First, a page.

Plagiarism allegations that have been swirling around Ling Zhang’s novel Gold Mountain Blues have now become a C$6 million lawsuit for copyright infringement.

After reading advance copies of Zhang’s novel, by Nicky Harman, Canadian authors Wayson Choy, Paul Yee and Sky Lee asked Zhang’s Canadian publisher Penguin Group Canada to have an independent third-party compare the content of Gold Mountain Blues with several of their books. The novel was first published in China, and that’s where a blogger first noted similarities in plot lines.

Penguin Canada addresses the allegations in a statement on its website, writing: “Although Penguin had no reason to believe these accusations, they have been examined in detail and proven false. Gold Mountain Blues does not infringe on any other work, and the accusations of “plagiarism” are baseless and unwarranted. Gold Mountain Blues shares only a few general plot similarities with the other works, and those similarities reflect common events and experiences in the Chinese immigrant community. A representative for Penguin Canada was not immediately available for further comment on the lawsuit.

May Cheng, the lawyer representing the authors who have launched the lawsuit against Penguin Canada, Zhang and Harmon, says, launching the suit was the authors’ only option because Penguin Canada and Zhang did not respond directly to their first request. “They’ve given us no alternative….Really, the only way to get the report that we’re asking for is through the discovery process, and we’re not satisfied with it anyhow because they’ve never produced it and it was done by a person who’s got a serious conflict of interest.” Harman was hired by Penguin to read all of the books and report back on the similarities.

Included in the statement of claim was a chart outlining some example of plot similarities: "In Sky Lee’s book Disappearing Moon Café: In grave danger, a young Chinese man is rescued and then cared for by a beautiful girl, Kelora, of rare Chinese/Native heritage.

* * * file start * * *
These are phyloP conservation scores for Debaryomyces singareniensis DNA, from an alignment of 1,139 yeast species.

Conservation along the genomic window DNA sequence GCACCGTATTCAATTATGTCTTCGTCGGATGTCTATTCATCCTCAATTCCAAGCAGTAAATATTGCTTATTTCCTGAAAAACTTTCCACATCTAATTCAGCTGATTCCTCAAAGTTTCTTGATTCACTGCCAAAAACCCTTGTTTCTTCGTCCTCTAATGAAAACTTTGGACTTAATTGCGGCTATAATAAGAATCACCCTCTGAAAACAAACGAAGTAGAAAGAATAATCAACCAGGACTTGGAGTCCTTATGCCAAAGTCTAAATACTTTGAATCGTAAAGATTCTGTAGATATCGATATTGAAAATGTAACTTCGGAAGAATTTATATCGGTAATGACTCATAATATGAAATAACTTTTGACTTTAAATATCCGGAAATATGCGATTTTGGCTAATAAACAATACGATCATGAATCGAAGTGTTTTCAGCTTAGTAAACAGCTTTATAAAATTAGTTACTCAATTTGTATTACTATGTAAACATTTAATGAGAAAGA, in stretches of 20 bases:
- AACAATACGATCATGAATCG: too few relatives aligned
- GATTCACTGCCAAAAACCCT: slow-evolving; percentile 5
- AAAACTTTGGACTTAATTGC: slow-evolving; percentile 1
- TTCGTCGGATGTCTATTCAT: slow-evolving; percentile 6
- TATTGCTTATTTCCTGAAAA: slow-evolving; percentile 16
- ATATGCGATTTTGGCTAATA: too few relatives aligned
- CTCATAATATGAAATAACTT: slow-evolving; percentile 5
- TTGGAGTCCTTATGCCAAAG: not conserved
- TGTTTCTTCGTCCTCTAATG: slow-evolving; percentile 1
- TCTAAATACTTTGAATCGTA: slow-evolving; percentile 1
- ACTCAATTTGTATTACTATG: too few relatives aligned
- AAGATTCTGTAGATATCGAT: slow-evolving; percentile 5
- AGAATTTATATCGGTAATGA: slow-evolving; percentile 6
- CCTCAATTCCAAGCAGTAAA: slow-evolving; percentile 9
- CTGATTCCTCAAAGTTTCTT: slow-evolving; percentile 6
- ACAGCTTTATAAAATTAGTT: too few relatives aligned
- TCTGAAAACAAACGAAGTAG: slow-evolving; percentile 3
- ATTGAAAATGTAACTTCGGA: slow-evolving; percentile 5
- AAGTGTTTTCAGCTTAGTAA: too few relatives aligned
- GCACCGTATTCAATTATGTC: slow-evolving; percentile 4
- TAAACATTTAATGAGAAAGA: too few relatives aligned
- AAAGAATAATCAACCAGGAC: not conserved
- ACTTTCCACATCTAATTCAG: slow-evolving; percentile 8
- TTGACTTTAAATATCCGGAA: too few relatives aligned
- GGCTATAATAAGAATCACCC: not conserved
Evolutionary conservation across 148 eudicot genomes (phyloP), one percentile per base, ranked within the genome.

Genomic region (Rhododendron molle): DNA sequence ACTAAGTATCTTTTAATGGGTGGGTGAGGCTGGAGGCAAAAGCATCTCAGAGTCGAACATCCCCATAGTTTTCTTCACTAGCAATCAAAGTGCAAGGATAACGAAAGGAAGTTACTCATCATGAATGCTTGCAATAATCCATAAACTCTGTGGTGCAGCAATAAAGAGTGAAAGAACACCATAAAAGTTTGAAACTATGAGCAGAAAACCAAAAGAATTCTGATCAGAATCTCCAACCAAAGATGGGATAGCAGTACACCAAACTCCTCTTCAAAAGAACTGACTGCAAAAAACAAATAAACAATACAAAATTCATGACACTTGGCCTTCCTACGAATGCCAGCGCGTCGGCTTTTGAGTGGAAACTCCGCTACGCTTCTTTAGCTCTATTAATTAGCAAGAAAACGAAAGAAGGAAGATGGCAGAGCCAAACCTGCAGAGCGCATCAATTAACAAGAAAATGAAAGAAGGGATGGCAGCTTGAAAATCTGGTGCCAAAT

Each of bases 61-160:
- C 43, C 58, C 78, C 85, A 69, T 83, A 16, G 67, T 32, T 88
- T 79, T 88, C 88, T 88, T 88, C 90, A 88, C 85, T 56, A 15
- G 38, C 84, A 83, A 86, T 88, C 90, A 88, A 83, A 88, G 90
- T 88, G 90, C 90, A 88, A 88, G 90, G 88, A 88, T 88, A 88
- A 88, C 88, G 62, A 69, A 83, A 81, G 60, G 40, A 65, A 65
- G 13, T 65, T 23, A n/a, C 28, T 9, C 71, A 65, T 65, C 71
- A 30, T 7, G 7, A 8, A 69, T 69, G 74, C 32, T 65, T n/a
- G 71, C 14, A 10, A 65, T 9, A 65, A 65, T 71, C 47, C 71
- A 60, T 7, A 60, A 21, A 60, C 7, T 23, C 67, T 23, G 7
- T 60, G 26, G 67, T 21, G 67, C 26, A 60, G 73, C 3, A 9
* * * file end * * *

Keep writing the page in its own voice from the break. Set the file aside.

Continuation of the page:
In Gold Mountain Blues: In grave danger, a young Chinese man is rescued and then cared for by a beautiful girl, Sundance, of rare Chinese/Native heritage.

In Wayson Choy’s book The Jade Peony: Wong Suk is disfigured after working on the railway. He rescues a white foreman who becomes gratefully indebted as well as a good friend. When the foreman dies, his son passes along a precious piece of gold.

In Gold Mountain Blues: Ah-Fat is disfigured in a fight while working on the railway. He saves the life of his white foreman. They become good friends over the years. When the foreman's wife dies, her will leaves money to Ah-Fat's son.

In Paul Yee’sThe Bone Collector's Son, 14-year-old Bing works as a houseboy for a white couple in Vancouver. He becomes a target of white bullies but his employer Mrs. Bentley rescues him.

In Gold Mountain Blues:15-year-old Kam Ho works as a houseboy for a white couple in Vancouver. He becomes a target of white bullies but his employer Mrs. Henderson rescues him."

The authors’ statement of claim says they have identified at least 50 other examples of original elements substantially copied. “Due to the fact that many of the Collective Works are now slated to be published in Chinese and sold in China, the plaintiffs face significant potential losses, including to their reputations, as it will appear to Chinese readers in China that the plaintiffs have copied portions of GMB [Gold Mountain Blues] when, in fact, the Collective Works were first published long before GMB,” the claim adds.

Gold Mountain Blues, sold in 12 territories, will be published simultaneously by Penguin Canada and Atlantic Books in the UK. It has been translated by Nicky Harman, a lecturer in translation and Chinese-to-English translation at Imperial College London. Ms. Harman has been a translator for eleven years. Penguin Canada will support publication of the book with a three-city author tour."